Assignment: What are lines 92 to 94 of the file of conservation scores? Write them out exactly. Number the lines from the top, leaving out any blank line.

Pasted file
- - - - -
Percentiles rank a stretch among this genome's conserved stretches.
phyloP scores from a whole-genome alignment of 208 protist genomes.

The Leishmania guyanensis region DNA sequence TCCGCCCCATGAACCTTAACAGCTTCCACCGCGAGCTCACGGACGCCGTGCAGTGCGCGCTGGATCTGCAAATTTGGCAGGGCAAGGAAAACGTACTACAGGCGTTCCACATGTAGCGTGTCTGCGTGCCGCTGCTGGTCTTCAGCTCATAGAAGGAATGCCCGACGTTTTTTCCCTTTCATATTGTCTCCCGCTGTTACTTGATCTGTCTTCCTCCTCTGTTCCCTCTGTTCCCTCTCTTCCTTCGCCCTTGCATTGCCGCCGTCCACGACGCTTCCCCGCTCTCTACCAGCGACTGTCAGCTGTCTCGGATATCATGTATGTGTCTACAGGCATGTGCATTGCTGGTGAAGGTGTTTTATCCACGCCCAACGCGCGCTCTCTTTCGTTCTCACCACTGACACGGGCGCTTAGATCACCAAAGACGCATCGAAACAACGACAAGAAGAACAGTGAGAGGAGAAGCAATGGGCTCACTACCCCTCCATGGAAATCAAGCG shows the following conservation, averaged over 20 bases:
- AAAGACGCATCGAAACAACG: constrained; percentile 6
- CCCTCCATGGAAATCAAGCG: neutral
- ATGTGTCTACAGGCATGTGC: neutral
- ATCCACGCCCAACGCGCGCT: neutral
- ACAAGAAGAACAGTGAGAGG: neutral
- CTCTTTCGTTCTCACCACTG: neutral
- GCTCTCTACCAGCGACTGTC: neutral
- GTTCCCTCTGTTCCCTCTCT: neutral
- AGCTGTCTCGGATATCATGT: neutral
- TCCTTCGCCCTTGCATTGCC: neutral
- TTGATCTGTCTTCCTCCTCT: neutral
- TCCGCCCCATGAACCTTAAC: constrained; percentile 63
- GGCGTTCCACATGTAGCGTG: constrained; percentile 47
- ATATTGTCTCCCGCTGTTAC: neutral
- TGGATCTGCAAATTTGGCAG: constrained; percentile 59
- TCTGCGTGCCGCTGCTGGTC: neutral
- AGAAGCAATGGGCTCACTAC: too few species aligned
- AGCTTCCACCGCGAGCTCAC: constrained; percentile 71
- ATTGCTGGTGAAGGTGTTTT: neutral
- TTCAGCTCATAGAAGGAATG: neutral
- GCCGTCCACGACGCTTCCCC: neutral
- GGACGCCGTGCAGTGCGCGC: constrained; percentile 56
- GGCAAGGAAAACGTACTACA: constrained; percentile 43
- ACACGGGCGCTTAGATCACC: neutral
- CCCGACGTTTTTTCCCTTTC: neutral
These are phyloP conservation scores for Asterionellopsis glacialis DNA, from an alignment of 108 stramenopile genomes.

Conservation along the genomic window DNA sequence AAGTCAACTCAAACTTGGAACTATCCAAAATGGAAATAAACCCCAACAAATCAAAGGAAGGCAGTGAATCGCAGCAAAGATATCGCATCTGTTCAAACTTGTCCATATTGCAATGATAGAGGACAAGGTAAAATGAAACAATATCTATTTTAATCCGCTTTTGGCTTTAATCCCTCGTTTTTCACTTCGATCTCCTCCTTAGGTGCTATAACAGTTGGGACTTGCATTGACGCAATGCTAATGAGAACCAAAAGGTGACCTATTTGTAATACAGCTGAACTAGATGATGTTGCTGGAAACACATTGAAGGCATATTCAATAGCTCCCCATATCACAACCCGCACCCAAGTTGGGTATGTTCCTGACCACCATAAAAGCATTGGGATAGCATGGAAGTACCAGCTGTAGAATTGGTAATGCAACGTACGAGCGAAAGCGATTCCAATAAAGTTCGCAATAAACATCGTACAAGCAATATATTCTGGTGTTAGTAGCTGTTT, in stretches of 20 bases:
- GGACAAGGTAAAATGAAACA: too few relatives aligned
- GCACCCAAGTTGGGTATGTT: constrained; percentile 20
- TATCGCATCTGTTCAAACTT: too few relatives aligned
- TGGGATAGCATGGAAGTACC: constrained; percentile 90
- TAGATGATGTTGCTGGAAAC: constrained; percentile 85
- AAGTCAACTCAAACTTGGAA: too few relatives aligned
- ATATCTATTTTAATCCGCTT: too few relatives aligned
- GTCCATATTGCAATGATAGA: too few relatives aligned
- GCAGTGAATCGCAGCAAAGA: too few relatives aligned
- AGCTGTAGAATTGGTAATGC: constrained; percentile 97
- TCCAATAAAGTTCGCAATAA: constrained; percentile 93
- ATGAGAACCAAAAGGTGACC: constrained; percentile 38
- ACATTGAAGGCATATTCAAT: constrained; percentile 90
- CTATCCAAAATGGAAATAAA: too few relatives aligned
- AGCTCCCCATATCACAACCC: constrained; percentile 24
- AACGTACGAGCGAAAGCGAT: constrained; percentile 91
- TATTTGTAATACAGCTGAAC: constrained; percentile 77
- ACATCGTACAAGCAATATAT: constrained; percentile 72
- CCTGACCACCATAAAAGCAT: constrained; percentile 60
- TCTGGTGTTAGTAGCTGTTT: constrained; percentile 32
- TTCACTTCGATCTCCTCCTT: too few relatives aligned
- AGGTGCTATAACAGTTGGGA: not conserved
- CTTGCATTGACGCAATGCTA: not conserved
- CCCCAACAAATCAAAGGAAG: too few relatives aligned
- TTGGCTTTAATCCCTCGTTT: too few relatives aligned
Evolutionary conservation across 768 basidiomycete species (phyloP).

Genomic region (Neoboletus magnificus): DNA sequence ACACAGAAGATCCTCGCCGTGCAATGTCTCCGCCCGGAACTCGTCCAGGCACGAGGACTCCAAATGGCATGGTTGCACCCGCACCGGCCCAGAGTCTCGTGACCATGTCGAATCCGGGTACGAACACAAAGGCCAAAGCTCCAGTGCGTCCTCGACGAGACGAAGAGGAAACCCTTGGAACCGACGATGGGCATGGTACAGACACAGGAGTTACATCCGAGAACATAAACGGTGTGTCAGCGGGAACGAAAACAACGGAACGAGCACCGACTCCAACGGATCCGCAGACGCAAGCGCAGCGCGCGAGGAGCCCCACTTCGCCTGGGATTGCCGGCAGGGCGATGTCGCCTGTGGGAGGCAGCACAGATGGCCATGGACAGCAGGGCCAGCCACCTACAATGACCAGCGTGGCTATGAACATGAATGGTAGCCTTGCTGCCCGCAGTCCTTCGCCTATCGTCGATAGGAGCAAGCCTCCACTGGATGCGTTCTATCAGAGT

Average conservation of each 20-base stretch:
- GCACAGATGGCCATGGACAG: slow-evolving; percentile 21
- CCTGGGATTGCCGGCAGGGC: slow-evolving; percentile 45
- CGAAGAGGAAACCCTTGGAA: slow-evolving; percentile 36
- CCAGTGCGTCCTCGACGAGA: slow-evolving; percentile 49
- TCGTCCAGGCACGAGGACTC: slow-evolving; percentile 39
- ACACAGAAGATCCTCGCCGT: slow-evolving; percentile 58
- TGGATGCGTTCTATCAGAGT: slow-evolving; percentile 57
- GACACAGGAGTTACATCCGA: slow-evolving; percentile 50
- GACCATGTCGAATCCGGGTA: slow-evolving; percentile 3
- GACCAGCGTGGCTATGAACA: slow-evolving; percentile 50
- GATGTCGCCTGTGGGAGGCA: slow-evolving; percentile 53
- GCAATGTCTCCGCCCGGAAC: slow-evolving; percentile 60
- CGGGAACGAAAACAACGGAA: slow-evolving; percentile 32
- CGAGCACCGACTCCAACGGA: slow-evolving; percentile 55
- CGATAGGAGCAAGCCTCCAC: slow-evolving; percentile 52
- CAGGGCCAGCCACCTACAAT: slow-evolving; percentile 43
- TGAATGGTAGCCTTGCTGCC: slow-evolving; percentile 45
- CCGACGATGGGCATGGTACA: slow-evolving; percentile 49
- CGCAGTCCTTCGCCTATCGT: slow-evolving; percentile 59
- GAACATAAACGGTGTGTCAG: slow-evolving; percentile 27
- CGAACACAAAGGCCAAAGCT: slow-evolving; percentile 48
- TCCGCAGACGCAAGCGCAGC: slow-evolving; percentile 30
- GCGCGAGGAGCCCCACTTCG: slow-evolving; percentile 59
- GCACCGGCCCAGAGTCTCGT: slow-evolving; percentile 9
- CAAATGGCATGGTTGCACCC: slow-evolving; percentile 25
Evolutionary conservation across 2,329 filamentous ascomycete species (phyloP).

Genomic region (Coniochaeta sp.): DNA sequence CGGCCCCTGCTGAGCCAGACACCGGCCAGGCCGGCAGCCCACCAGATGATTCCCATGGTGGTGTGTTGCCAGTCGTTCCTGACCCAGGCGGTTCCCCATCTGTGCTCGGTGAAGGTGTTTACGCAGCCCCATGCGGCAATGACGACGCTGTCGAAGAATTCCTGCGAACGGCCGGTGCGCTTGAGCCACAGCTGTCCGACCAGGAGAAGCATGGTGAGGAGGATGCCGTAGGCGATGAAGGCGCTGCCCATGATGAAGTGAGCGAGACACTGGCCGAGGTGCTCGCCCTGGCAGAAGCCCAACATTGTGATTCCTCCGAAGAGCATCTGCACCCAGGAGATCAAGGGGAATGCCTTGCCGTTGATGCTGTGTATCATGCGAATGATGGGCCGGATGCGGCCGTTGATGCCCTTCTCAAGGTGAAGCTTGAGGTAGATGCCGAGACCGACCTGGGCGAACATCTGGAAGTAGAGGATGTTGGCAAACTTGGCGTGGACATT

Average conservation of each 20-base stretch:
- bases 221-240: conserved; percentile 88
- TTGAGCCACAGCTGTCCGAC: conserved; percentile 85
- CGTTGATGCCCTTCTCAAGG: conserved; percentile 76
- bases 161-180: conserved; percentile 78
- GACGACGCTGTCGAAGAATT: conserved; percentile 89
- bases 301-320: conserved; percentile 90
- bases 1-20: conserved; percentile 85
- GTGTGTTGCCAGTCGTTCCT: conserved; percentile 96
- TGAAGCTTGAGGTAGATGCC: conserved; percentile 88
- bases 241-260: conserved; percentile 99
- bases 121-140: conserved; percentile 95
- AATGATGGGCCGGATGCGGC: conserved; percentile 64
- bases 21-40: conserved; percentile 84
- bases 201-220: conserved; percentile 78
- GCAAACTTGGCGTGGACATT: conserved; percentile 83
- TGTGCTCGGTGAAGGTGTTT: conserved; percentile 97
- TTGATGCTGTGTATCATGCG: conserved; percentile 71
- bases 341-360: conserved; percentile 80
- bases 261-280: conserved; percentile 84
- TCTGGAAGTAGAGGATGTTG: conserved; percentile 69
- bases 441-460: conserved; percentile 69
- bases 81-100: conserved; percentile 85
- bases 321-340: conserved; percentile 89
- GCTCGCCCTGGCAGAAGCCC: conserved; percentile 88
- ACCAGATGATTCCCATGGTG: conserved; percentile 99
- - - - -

- bases 301-320: conserved; percentile 90
- bases 1-20: conserved; percentile 85
- GTGTGTTGCCAGTCGTTCCT: conserved; percentile 96